Raimundo and her staff of 30 also built a “skill,” essentially a small app for Amazon Echo that will allow citizens to start the process of opening up work orders and other tools without using the phone to initiate such business processes. And, recognizing that people increasingly wish to facilitate transactions through messaging tools, she is also exploring the use of chatbots to let citizens initiate processes with town departments through their phones. “Our goal is to meet our citizens where they are,” she says. Also afoot: internet of things, including smart lighting, smart parking and smart recycling on the town’s municipal campus, which she says serves as a sort of innovation lab for emerging digital tools.

As part of this big culture shift, Raimundo has also created open workspaces and has employed agile and design thinking processes to propel minimum viable products. The Town of Cary has also hosted hackathons, ideally to lure talent from the local Research Triangle Park, which includes Red Hat, Cisco Systems, IBM, Microsoft and other top tech vendors. “Those are drivers to bring in the talent we want,” she says.


CIO Nicholas Colisto has his hands full at Xylem. The maker of water management solutions includes five business units that have added several disparate systems over time. “The business was having trouble making [technology] decisions because they were so fragmented,” Colisto says.

Colisto’s staff has spent the past several years consolidating legacy IT systems in favor of a single platform focused on fostering customer engagement, operational efficiency and growth. The Xylem Integrated System (XIS), or Xylem One, as it’s also known, leverages social, mobile, IoT, analytics and other tools in a service-oriented architecture to help connect employees with customers. XIS helped the company generate over $30 million of net value in 2016. “We created a business operating platform,” Colisto says.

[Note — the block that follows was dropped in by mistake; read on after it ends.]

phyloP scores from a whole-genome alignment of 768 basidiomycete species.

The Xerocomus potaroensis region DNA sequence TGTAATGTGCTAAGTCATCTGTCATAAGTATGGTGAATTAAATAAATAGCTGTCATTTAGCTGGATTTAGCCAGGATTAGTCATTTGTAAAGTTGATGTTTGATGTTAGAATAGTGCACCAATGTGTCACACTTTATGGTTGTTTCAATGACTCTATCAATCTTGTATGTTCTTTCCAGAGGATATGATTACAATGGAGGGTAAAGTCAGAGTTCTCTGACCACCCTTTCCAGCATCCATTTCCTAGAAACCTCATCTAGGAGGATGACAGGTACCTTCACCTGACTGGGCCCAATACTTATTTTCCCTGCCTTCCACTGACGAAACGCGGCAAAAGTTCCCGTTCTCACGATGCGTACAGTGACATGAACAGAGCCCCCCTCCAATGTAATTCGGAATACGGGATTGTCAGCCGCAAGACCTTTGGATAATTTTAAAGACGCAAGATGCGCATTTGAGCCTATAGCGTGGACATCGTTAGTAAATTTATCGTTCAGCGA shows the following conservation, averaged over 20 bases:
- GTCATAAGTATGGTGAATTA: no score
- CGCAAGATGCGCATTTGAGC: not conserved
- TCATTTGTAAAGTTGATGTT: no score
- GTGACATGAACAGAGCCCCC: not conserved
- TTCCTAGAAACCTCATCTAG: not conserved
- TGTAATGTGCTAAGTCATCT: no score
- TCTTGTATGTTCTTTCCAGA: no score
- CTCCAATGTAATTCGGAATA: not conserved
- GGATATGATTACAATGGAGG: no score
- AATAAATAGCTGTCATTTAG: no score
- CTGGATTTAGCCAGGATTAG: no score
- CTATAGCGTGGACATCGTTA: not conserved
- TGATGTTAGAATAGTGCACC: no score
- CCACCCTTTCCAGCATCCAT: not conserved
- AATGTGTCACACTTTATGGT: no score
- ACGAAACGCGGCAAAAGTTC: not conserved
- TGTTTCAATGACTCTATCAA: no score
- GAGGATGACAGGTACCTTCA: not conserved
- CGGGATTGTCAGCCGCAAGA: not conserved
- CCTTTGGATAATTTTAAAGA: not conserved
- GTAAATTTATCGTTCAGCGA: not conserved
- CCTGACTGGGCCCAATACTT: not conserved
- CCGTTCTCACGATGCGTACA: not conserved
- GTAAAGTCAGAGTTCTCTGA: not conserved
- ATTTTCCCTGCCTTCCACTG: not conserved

In 2018, IT will continue to execute initiatives across all priorities, but there will be more emphasis on business simplification efforts to better establish a continuous improvement culture, Colisto says. This will include a Global Business Services (GBS) unit designed to provide a new service delivery model and roadmap for savings through process improvements, standard technology platforms and robotic process automation (RPA).


When CIO Marty Boos joined StubHub five-plus years ago the ticket retailer’s infrastructure was struggling to handle the sheer volume of a business that processes thousands of ticket transactions daily for concerts and sporting events. Leveraging Linux servers and technology from VMware, Akamai and Oracle, Boos built a private cloud that scales elastically. To better support global transactions in the wake of StubHub’s purchase of Ticketbis, Boos is close to picking a public cloud vendor to process payments locally in 44 countries worldwide. “We’re going to use that to get the transaction closer to the consumer,” Boos says.

The private but soon-to-be hybrid cloud supports several customer-facing initiatives. With more than 50 percent of StubHub’s traffic funneling in from mobile devices, Boos’ team is enabling sellers to use their phone to take a picture of tickets and post them online. The IT department is also working with business development teams to add music and other content to reimagine StubHub.com as more of a destination website, and mulling how to enable groups of Facebook friends to purchase and pay each other for tickets. “A lot of what we’re doing is making discovery and planning processes easier for customers,” Boos says.

HD Supply

Frank Olszewksi is preparing for the day when the construction industry finds itself “Uber-ized” and “Airbnb-ed” by digital trends in service delivery. To prepare for that day the HD Supply CTO has shifted a virtualized and software-defined data center into a co-location facility (so he doesn’t have to manage data centers) where the hypervisors and container technologies are programmable. That is, Olszewski’s engineers can shift, spin up and wind down compute resources by clicking a few buttons.